The education system is leaving students unemployed and in a crisis of debt to the government. Outstanding student debt to the government stood at RM39 billion (US$9.46 billion) in 2019, according to reports. The building up of the prestigious image of going to university and receiving a degree has raised student expectations beyond what current opportunities within the workforce can provide. 

Taking up jobs now done by foreign workers is not an option, due to both the social stigma around the foreign worker sector jobs, and the low pay and poor conditions employers are willing to offer. 

This leaves many youths idle. The traditional Malay route where children would take over small farm holdings or follow their fathers in the fishing industry is partly gone due to inheritance laws which have made farm plots uneconomic, and to high youth expectations of a post-graduate career in services or industry. 

The system has failed to install a culture of independence and critical thinking within graduates although it has created two generations of students with unfulfillable middle-class aspirations. 

While the push to industrialization did make Malaysia one of the world’s prime semiconductor manufacturers, it has failed to catalyze downstream industries such as information technology or telecommunications. The bulk of manufacturing industries rely on foreign labor, thereby bringing few benefits to local economies, especially with the long tax holidays most investors were given. 

Malaysia developed a two-tier manufacturing economy, one side dominated by GLCs and the other by indigenous Chinese families who invested in mostly manufacturing industries to supply industrial and consumer products to primarily local markets. Former International Trade minister, Rafidah Aziz did develop Chinese manufacturing clusters to export specialty products like furniture, to some success. 

Mahathir Mohamed and his then-deputy prime minister Anwar Ibrahim, pursued a policy of attempting to create successful Malay businessmen in the hope they would nurture a generation of Malay entrepreneurs, both downstream and upstream. These chosen Malays took over companies like Perwaja Steel and Malaysian Airline System, but failed dismally in Mahathir’s goal. The foray into trying to develop entrepreneurs only led to the development of a kleptocratic crony class. 

The result of this was the creation of a derelict Malay business culture, full of middlemen, who crave a cut of the action, without adding any value to either the product or enterprise. This rent-seeking group became predators of hardworking Malays, with connections to politicians and civil servant, with access to government tenders, and/or difficult-to-get licenses and import permits. Who you know became the key to success rather than business acumen, creativity or innovation.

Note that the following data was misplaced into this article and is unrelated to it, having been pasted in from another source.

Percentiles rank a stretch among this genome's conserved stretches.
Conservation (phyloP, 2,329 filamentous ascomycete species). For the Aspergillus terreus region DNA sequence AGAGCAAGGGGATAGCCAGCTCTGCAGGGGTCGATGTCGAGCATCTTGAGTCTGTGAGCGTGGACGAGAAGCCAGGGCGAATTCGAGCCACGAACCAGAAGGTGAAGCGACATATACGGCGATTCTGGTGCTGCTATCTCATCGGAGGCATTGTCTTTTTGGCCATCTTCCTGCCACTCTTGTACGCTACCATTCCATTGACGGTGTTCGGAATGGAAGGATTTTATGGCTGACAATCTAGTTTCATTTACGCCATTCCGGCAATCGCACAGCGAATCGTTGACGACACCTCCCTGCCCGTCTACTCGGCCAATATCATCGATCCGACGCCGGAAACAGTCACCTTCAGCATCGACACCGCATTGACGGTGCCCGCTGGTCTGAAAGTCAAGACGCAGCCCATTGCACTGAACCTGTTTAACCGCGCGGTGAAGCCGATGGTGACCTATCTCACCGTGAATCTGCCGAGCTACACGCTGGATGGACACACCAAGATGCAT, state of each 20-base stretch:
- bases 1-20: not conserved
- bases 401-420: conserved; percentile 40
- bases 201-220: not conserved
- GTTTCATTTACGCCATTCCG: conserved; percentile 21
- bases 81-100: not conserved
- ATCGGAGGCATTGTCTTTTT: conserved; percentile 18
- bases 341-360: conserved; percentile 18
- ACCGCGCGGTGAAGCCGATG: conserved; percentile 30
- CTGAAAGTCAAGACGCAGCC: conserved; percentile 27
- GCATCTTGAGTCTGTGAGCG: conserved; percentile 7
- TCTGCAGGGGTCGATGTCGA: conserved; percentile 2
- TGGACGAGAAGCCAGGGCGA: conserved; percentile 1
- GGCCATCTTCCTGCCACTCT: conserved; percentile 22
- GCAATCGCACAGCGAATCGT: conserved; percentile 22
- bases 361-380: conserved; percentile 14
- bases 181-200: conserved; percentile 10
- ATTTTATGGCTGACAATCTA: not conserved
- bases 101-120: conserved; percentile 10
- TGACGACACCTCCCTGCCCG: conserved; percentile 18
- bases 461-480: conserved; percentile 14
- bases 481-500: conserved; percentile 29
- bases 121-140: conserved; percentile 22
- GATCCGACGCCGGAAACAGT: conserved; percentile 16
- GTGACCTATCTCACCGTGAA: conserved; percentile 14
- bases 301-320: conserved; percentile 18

This has prevented Malaysia becoming any sort of innovative or knowledge-based economy, Talk of industry 4.0 is unrealistic in an economy based on crony connections. Some elite crony businessmen are so risk-adverse in their business decision making, large investments are often made without thoroughly evaluating markets. 

This reckless practice has led to business failures, leaving creditors in debt. Bankruptcies in Malaysia numbered 945,000 in 2019, with 80,000 new cases each year. Malay bankruptcies make up 60 percent of this figure. Corporate debt is running at 93.3 percent of GDP, leaving a financially lethargic economy, with normal business to business payment terms out to 120-180 days. High debt and frugal lending practices by the state-controlled banking sector has the local economy under a continual credit squeeze. 

The Malay political leadership bypassed its own cultural practices to espouse the benefits of western management and marketing gimmicks like Balance Score Card and Blue Ocean Strategy. Universities and technical colleges have ignored the fundamentals of how to start up, grow and manage an enterprise. Very few university graduates have been grounded in the practical side of entrepreneurship, and thus lack the skills and knowledge to become entrepreneurs.

The real core of the Malaysian economy are micro and SME enterprises, which make up 98.5 percent of businesses. Together they contributed 36.6 percent to 2016 GDP. SMEs also employ 66.2 percent of the workforce and are responsible for 17.3 percent of the nation’s exports. They have been ignored in favor of the Malay elite, smothered by the activities of the GLCs, restrictive trade legislation and difficult-to-navigate bureaucracy.